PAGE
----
Why didn't anyone check my bus ticket? Because they don't do it that way here. Instead of checking your ticket when you get on the bus, instead, Rome will (very occasionally) send guards onto buses at random stops to check all the passengers for their tickets. If you don't have a validated ticket, you get a fine. They used to do the metro this way, too, but that system changed a few years ago.
I had a ticket and when the bus was checked, I got a fine! Why? First, bad luck! Checks seem to happen very, very rarely — I take the bus once or twice a day, and I've been checked only twice in the past year.
The reason why your ticket wasn't sufficient, though, is probably because you didn't validate it. That means running it through the yellow machine on the bus as soon as you get on. (The metro does this for you when you feed your ticket through). The machine stamps your ticket with the time; if it's been 75 minutes since validation or if the ticket was never validated at all, it's, well, invalid. Otherwise, everyone would just carry the same ticket around and use it over and over and over.
If someone tries to give me a fine, should I pay it on the spot or wait? If you're unlucky enough to have screwed up the time, failed to validate, or plain old forgotten to buy a ticket — and get checked — you'll probably be given an option by the guard. You can pay €50 in cash on the spot. Or, you can fill out a form to get a fine sent to you at your home address, to the tune of €100.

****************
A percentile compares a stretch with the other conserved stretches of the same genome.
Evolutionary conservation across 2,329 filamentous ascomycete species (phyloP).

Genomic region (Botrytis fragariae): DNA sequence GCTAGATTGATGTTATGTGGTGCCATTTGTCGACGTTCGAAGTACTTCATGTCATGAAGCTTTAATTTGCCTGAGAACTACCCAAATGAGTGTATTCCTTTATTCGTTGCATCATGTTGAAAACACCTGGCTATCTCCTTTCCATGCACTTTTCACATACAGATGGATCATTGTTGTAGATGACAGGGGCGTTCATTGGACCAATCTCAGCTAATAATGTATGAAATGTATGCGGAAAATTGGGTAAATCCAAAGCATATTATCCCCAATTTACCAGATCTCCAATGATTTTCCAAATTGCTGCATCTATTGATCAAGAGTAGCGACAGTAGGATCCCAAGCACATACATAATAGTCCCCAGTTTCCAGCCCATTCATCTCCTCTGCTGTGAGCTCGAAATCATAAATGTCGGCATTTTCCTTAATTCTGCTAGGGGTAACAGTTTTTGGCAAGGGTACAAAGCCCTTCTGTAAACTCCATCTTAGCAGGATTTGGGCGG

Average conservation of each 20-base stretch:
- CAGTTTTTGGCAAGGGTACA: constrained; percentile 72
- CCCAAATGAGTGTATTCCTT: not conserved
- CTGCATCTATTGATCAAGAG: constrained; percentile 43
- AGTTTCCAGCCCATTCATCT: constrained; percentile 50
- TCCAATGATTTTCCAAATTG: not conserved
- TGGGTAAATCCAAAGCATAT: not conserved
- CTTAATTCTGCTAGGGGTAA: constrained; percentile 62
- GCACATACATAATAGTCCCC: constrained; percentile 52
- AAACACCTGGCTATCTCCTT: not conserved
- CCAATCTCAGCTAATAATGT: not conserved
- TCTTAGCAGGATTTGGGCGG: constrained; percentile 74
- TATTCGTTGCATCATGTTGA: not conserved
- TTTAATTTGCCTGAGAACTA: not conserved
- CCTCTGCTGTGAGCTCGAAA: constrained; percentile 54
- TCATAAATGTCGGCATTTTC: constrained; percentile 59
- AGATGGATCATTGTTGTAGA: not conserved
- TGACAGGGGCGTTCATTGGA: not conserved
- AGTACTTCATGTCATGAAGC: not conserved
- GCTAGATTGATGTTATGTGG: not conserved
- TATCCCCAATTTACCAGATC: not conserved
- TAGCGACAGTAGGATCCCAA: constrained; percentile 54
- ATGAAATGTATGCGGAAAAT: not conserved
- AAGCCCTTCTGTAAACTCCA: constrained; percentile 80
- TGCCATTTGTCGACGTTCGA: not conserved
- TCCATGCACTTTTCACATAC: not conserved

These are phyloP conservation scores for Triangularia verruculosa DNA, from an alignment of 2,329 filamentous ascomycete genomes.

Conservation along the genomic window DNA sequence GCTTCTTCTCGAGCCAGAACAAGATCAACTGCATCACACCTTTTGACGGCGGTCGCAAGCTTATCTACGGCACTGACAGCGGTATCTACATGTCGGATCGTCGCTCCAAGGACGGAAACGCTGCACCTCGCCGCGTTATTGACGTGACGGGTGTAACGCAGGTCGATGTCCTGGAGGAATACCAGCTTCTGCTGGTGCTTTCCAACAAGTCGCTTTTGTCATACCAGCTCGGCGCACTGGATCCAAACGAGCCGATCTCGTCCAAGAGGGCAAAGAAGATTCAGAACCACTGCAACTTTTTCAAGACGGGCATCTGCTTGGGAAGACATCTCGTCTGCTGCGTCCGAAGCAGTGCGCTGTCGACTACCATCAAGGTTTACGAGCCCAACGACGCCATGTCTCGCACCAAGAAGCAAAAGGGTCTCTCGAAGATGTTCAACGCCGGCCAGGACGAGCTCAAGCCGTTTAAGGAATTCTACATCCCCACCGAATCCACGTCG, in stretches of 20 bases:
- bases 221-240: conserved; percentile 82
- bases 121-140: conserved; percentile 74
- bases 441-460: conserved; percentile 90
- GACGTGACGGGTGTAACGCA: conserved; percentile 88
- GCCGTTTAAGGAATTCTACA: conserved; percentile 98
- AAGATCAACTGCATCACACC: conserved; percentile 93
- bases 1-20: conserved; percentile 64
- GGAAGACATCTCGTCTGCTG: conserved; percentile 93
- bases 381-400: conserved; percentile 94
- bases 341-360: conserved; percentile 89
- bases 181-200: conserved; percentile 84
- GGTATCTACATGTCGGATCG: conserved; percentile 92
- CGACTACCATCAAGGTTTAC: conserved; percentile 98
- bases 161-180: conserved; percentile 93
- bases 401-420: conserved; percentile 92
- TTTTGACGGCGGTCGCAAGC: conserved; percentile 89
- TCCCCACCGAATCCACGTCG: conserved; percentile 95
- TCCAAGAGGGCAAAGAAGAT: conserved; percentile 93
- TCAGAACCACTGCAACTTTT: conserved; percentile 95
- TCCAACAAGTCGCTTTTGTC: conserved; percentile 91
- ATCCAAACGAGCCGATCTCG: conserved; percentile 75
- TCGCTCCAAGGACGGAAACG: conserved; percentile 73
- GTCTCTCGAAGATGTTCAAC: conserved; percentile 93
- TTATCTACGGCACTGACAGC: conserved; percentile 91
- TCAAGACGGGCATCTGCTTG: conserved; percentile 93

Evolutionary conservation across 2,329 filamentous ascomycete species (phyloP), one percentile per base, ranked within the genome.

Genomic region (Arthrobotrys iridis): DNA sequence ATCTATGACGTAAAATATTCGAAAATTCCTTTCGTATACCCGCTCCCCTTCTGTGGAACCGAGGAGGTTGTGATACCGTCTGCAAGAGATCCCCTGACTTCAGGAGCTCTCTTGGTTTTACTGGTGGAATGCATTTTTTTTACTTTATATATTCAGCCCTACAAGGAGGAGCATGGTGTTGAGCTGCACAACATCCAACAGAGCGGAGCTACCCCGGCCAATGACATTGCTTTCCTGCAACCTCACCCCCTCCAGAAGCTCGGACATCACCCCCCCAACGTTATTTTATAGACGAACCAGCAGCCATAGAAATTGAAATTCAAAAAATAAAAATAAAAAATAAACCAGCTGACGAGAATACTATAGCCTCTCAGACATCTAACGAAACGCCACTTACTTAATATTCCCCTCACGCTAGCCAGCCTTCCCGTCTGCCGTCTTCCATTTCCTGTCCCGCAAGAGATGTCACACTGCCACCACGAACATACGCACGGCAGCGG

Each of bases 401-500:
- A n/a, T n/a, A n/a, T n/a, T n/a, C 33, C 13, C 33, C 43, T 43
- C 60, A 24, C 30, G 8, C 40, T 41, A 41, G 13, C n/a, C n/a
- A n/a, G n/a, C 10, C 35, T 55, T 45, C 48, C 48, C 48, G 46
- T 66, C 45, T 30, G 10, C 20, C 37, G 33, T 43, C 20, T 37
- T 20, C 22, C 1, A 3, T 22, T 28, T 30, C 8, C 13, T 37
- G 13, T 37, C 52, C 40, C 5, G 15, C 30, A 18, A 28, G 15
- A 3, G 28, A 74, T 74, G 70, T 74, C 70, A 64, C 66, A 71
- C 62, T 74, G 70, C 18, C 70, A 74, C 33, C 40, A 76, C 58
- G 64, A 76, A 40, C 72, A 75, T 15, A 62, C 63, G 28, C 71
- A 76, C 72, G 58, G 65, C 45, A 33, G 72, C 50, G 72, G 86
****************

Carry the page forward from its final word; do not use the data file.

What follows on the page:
The offer of cash-in-pocket seems a little sketchy. But it's not. It's even written on the sign with ticket prices that you should see when you get on the bus (in Italian). My best guess is that they have the two separate fees because they know that, if they send you a fine at your home address, it will most likely 1) not ever arrive or 2) not ever be paid by you, who's returned back to your foreign home country and will never be forced to deal with said fine…and, most likely, not even be forced to deal with it even if you returned to Italy, even to live. By offering you the cash option instead, at least this way, they know they have the money.
Why doesn't the metro run to Piazza Navona, the Pantheon, and other sites that seem like they'd be pretty useful? Rome's working on building metro Line C, which will go closer to some of those sites. In general, though, Rome's lines A and B skirt the centro storico. That's primarily because it's too tough archaeologically: Whether you're walking around Piazza Venezia or the Pantheon, you have an ancient city from 10 to 20 feet beneath your feet. It's pretty hard to build a metro line there, particularly with entrances, without disrupting all of those archaeological treasures.